Tony Mastroianni Review Collection
"Othello" with no holes, Bard
Cleveland Press August 24, 1979
The Great Lakes Shakespeare Festival has saved the best until last with its production of "Othello," the finest staging of the play in this area that I can recall.
"Othello," the last in the Festival's series of six plays this season, opened last night.
It is a production that is served magnificently by guest actor Clayton Corbin who both physically and vocally dominates the evening.
His Portrayal of Othello is emotionally charged, a steady progression of calm general and loving husband to a man driven murderously insane by jealousy.
After he has murdered Desdemona and learned of Iago's treachery he utters a cry of pain that is a vocal manifestation of a dying soul.
There are moments like that throughout the evening—the signs of growing suspicion, the outbursts of anger, the rage of jealousy, the quiet moments of tenderness.
Many good actors can master such extremes. What is remarkable about Corbin's performance is that he can make the intervening moments just as moving, just as convincing.
It is a portrayal that builds steadily, that peaks frequently at minor emotional climaxes and then climbs higher for the next one until it arrives at the shattering conclusion.
When it happens, he is like a stunned animal who recovers only to find himself trapped and about to be hounded to death.
It must have been an emotionally charged performance such as this that convinced Verdi to turn the play into grand opera.
Corbin dominates the stage physically as well as vocally. He stands taller than anyone. He speaks with the authority of a general. Even when his voice drops to a whisper it is one that holds your attention.
He brings maturity as well as skill to the role. And, best of all, he is thoroughly at home with Shakespeare's lines making them both meaningful and understandable.
Robert Elliott's lago is an excellent foil to Corbin's Othello. Elliott does not fall into the trap of overdoing the villainy, of snickering in his asides or of mocking Othello. (I have a dreadful memory o£ another portrayal of Iago in which the actor seemed to be imitating James Cagney.)
As the play progresses it is an lago who becomes more dour, more serious, more aware of the thin edge on which he is balancing.
Vincent Dowling's direction of the play should not be overlooked in the total effect this production achieves.
The action is played out on plain gray platforms against a black background. The main platform is not the usual square or rectangle but a circle. There are risers on each side.
It is in this circle that the main action takes place. It is here that the placid Othello is annoyed and then goaded until he becomes an enraged bull. It is here that the matador-like lago keeps thrusting at him, keeps waving that handkerchief like a red banner.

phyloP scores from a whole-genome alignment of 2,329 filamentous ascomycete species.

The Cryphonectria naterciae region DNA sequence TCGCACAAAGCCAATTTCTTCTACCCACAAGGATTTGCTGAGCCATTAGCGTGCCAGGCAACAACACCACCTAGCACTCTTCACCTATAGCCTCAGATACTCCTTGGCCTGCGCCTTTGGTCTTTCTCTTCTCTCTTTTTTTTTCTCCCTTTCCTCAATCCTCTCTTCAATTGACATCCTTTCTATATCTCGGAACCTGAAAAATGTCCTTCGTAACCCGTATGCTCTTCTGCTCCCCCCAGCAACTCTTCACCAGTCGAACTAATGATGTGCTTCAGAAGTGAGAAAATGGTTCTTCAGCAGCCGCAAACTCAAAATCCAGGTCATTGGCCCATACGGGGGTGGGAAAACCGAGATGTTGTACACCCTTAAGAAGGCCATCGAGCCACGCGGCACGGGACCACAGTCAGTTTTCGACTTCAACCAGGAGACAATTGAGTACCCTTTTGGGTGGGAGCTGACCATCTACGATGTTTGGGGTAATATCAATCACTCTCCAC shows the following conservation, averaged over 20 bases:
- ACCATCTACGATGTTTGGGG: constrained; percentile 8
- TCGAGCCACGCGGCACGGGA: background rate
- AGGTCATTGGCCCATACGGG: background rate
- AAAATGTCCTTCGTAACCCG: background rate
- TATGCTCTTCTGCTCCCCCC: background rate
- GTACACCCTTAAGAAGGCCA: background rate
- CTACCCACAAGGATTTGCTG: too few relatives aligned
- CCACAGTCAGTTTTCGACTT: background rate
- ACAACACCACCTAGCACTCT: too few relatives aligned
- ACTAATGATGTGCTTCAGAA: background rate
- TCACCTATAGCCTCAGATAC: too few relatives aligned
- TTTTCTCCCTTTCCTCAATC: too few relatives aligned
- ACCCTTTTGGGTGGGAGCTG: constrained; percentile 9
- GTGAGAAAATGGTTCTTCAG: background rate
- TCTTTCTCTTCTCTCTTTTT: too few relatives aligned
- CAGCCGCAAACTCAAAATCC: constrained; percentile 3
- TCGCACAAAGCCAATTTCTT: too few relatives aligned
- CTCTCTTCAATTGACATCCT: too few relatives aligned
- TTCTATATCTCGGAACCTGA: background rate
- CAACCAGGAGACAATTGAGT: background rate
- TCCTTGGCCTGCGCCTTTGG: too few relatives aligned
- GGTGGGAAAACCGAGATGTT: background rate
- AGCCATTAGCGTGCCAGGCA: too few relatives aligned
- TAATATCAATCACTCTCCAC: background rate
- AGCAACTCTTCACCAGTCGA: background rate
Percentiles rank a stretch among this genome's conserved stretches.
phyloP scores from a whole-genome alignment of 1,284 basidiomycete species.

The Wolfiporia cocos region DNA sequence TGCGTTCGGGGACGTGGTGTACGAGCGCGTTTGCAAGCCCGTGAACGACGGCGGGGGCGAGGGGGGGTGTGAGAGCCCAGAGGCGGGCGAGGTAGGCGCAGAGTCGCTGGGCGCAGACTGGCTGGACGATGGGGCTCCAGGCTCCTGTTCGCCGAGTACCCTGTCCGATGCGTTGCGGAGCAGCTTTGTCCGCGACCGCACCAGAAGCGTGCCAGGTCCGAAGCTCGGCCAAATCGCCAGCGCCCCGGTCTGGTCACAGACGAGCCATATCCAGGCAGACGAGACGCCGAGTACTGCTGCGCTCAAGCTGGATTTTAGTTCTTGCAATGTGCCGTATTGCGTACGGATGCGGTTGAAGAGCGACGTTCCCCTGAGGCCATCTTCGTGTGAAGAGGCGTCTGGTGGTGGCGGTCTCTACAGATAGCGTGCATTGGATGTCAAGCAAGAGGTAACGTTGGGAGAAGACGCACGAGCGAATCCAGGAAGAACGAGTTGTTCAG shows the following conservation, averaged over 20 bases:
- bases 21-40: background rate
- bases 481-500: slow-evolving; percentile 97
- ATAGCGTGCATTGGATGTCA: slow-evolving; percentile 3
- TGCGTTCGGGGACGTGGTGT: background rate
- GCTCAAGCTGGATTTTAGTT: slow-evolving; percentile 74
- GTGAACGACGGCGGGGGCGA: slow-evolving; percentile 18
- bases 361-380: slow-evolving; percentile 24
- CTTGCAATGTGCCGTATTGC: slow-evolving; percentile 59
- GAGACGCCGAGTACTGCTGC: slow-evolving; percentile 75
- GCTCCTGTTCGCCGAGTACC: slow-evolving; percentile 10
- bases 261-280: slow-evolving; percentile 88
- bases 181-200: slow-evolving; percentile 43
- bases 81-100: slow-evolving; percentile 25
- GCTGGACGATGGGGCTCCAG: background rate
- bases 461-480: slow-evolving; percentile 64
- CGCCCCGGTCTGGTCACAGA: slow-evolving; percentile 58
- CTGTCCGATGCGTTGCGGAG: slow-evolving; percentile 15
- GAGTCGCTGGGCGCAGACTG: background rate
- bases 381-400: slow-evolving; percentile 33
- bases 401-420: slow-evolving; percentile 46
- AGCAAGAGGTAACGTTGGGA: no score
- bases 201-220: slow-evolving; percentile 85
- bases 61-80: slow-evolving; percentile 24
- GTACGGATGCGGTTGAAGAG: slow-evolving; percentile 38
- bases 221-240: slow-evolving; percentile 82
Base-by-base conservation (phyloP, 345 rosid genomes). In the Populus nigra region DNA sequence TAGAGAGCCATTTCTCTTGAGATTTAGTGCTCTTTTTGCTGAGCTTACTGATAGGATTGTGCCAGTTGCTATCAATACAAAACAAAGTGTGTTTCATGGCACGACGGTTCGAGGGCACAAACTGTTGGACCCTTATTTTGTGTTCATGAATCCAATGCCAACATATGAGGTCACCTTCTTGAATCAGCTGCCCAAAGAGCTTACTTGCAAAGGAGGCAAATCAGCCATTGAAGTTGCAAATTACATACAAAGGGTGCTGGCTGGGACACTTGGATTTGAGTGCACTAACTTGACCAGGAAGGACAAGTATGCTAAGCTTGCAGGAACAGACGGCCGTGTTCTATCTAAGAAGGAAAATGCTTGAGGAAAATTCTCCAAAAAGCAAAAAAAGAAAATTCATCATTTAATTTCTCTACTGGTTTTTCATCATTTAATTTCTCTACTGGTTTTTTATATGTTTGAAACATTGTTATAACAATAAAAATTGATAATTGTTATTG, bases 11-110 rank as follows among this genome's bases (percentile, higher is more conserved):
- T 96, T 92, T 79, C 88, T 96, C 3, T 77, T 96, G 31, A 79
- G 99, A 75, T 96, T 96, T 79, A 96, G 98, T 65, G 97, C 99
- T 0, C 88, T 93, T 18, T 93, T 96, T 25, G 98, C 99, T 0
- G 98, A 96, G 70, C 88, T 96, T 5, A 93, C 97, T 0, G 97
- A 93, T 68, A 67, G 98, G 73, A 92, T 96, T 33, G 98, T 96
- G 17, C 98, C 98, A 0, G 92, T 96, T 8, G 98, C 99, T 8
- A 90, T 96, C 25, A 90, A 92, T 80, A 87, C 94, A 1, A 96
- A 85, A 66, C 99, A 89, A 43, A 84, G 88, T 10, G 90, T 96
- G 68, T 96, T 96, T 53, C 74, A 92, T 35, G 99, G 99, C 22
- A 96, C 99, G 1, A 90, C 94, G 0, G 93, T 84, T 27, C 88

Iago may be the most famous villain in the theater but his motives have always remained muddy. Did he do what he did because he was passed over for promotion or because he suspected that his wife was once Othello's lover? Both are clear enough in this production.
But why did Othello accept Iago's charges against Desdemona? In a scene that is certain to be controversial, Dowling has the two men arguing, Othello becoming slowly convinced and then embracing and kissing lago.
Don't read anything into this except friendship. I didn't. While it is not fashionable today to suggest a strong bond of friendship between members of the same sex, it once was.
These are two soldiers, men who have gone through much together. Othello accepts Iago as a friend, as his best friend and so true a friend that he would believe him before he would believe his wife.
It makes all of Othello's good words about Iago ring with greater sincerity.
"Othello" is not an indictment of friendship but of the casual acceptance of circumstantial evidence.
Without reinterpreting, Dowling's direction brings much of the play into better focus. He does several other things which might have seemed good in the planning stages and which certainly are interesting, but turn out to be unneeded.
One is the use of bits from a ballad called "Othello" which capsules the action from time to time. The play is clear enough without them. They just make the evening longer.
Another is the use of visuals, projected pictures on a circle at the back of the stage. These represent Venice and Cyprus, bits of building exteriors and interiors, the moon in various sizes and one that looked for all the world like a hub cap. Most of them could have been skipped.
Madylon Branstetter is a charming and soft-spoken Desdemona who comes into her own in a touching portrayal during the death scene. Kate McGregor-Stewart is impressive as Emilia.
"Othello" requires a large cast. Some of the people in smaller roles were only fair. This isn't terribly important until the end when some of these minor characters clean up the loose ends after Othello is dead (along with Desdemona and Emilia) and Iago is captured. One wishes that the play had ended with Othello's "he loved not wisely but too well" line.
But these are minor flaws in a production that is overwhelming in its ability to evoke an emotional reaction, to offer not one but several spine-tingling moments.